Runway incursion

October 13, 2014 - 12:40pm

Responding to a 40-percent rise in runway incursion incidents reported during 2013, Italy’s National Flight Safety Agency (the ANSV) has issued four safety recommendations. The agency said that of the 151 total runway incursions reported last year, 24 involved animals, while the remainder involved vehicles, aircraft or people.

Rome Fiumicino Airport logged the most incursions (26), followed by Bologna (14) and Milan Linate (10).

The total number of incursions so far this year sits at 65.

August 11, 2014 - 10:40am

The U.S. Department of Transportation’s inspector general (IG) last month issued recommendations related to the FAA plan to integrate two runway safety systems with airport surface detection equipment (ASDE-X). The two systems are the runway status lights (RWSL) system, which gives pilots a visible warning when runways are occupied; and the automatic dependent surveillance-broadcast (ADS-B) system that generates simultaneous alerts to controllers and pilots of potential runway incursions and ground collisions.

January 27, 2014 - 1:15pm

The FAA has updated its air traffic controller handbook–JO7110.652–in an effort to prevent aircraft from flying too close together when operating on or near a busy hub airport. The update addresses arrivals and departures using both intersecting and non-intersecting runways. The effort evolved in response to a number of close calls that brought departing aircraft into close proximity with an arrival that had executed an unplanned go-around near the airport.

December 9, 2013 - 2:28pm

Two Part 91 business aviation pilots departing New York’s Farmingdale Airport on a recent IFR flight during gusty, rainy conditions became involved in a runway incursion that presented a number of valuable lessons.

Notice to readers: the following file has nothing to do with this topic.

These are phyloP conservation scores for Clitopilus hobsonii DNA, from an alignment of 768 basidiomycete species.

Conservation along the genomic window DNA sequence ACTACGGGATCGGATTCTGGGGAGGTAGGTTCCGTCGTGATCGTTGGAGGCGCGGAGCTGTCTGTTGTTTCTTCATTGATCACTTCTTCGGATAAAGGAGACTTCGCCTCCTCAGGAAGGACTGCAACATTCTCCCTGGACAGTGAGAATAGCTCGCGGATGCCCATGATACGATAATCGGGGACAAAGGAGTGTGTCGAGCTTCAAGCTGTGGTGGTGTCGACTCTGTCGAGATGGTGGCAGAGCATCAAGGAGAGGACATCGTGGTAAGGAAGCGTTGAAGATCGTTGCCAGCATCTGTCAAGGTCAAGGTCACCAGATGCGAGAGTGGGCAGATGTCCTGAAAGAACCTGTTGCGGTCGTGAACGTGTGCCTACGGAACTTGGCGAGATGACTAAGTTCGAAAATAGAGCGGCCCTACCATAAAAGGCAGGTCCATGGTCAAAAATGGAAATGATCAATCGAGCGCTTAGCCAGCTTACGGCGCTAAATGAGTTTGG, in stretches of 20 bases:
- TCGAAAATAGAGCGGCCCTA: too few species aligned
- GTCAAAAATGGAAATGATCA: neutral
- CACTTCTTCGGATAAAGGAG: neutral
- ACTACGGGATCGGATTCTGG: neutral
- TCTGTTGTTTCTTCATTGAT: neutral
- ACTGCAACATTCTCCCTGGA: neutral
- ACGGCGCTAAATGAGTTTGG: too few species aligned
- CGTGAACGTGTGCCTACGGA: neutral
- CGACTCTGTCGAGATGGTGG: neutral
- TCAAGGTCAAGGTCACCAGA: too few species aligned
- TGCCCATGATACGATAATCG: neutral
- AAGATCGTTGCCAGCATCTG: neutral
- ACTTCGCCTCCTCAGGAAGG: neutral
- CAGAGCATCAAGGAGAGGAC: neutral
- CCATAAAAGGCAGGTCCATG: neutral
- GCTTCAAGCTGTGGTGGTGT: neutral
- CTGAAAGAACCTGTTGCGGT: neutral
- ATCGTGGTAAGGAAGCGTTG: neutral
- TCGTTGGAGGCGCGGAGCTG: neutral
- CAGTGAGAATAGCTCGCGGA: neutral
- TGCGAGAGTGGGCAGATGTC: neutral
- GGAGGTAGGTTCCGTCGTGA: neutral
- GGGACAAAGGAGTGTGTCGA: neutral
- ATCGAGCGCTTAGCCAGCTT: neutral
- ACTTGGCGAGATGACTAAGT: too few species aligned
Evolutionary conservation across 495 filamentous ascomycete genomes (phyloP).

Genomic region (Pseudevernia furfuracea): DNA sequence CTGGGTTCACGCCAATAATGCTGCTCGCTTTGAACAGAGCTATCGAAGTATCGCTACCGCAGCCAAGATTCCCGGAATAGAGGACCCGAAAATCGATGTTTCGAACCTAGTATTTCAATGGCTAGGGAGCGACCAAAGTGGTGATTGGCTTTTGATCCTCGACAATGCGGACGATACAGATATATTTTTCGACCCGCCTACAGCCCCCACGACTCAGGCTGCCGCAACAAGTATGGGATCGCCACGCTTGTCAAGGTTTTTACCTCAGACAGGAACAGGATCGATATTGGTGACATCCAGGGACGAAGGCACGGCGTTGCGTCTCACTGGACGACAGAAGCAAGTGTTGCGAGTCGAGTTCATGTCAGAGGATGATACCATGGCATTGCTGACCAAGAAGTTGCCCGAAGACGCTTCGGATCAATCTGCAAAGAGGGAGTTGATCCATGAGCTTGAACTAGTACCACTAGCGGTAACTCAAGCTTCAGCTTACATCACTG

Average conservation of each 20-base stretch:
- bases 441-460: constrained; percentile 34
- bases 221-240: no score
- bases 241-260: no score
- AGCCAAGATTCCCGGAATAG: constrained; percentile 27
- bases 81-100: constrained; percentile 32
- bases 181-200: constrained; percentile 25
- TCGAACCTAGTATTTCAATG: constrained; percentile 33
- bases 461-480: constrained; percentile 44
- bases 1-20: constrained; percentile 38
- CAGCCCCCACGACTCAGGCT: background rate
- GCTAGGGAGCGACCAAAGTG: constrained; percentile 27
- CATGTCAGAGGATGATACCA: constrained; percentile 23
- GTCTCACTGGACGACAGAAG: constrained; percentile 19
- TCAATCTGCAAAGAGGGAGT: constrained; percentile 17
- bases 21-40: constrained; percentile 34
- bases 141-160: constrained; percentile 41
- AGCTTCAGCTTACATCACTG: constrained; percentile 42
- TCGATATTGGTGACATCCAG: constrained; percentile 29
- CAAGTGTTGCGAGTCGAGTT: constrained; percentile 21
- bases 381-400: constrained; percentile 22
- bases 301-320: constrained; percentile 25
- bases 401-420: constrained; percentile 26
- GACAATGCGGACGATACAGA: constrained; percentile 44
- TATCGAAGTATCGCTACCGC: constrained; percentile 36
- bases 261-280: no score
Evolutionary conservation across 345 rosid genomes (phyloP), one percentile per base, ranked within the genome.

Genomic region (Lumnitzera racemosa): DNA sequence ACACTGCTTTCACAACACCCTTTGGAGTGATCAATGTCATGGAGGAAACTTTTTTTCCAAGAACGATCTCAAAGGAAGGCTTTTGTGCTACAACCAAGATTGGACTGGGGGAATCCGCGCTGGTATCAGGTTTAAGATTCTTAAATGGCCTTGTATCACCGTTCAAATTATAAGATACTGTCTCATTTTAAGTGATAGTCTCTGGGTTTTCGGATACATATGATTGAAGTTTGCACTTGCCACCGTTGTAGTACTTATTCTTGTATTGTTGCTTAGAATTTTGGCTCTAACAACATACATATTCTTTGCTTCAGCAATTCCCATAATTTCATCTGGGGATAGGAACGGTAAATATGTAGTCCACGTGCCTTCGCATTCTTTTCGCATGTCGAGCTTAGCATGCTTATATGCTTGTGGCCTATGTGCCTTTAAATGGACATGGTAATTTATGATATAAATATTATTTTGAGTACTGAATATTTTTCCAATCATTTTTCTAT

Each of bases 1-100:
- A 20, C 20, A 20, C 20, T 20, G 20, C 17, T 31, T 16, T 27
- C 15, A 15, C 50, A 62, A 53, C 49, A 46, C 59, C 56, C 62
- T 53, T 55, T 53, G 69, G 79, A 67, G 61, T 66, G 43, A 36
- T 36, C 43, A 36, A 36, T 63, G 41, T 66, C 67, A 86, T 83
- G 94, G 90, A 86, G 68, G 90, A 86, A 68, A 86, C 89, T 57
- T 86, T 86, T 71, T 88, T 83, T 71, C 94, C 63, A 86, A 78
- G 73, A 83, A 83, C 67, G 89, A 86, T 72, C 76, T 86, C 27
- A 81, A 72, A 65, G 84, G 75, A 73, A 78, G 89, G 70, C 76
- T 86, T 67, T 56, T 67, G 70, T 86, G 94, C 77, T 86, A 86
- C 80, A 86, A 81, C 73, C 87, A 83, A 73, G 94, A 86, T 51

July 22, 2013 - 12:30pm

The FAA recorded 1,150 runway incursions in the 12-month period ending September 30 last year across the U.S., and 18 of them were classified as “A” and “B,” the most serious of the four incursion categories. Some 772 of those incursions were pilot-induced.

June 24, 2013 - 2:45pm

Most of the resources to reduce runway incursions are already in place, according to the FAA’s group manager for runway safety, Jim Krieger, who believes the problem is well understood by pilots, controllers, airport managers and airport vehicle drivers. “Most of what we do now is evaluate an incursion after it occurs,” Krieger told AIN. “We need to look at all of the [data] outcomes and become more predictive about these events.

May 20, 2013 - 2:20pm

The Department of Transportation’s Office of Inspector General (OIG) is to examine the FAA’s Runway Safety Program in the light of a steadily increasing number of runway incursions and evaluate the agency’s progress in implementing initiatives to prevent further incursions.

Prevention of runway incursions and ground collisions has been on the NTSB’s “Most Wanted Transportation Safety Improvements List” since 1990.

December 12, 2012 - 2:20pm

West Star Aviation is offering the enhanced flight vision system known as HUD Vision Access (HVA) for the Challenger 604 and 605. Certification is expected next month. It consists of three LRUs and provides safer operation in low visibility, enhanced situational awareness, terrain avoidance and runway incursion detection, according to the company. The most prominent benefit is lower landing credits to minimums of 100 feet above the ground.

December 3, 2012 - 1:20pm

Canada’s Transportation Safety Board (TSB) has released a new video to call attention to the hazards of runway incursions, which the Board recently identified as one of the country’s top nine transportation hazards. The TSB recorded more than 4,100 incursions between 2001 and 2009. Incident numbers increased 27 percent between 2010 and 2011 alone, from 351 to 446, respectively, since runway incursions were placed on the TSB’s watch list in 2010.

October 29, 2012 - 12:55pm

Because runway incursions are on everyone’s radar (they have been on the NTSB’s “most wanted transportation safety improvements list” since 1990), the Department of Transportation’s Office of Inspector General plans to look more closely at how the FAA is managing the airport surface detection equipment–model X (ASDE-X) program. ASDE-X provides detailed information to air traffic controllers, but not directly to pilots, about aircraft runway and taxiway operations.

 
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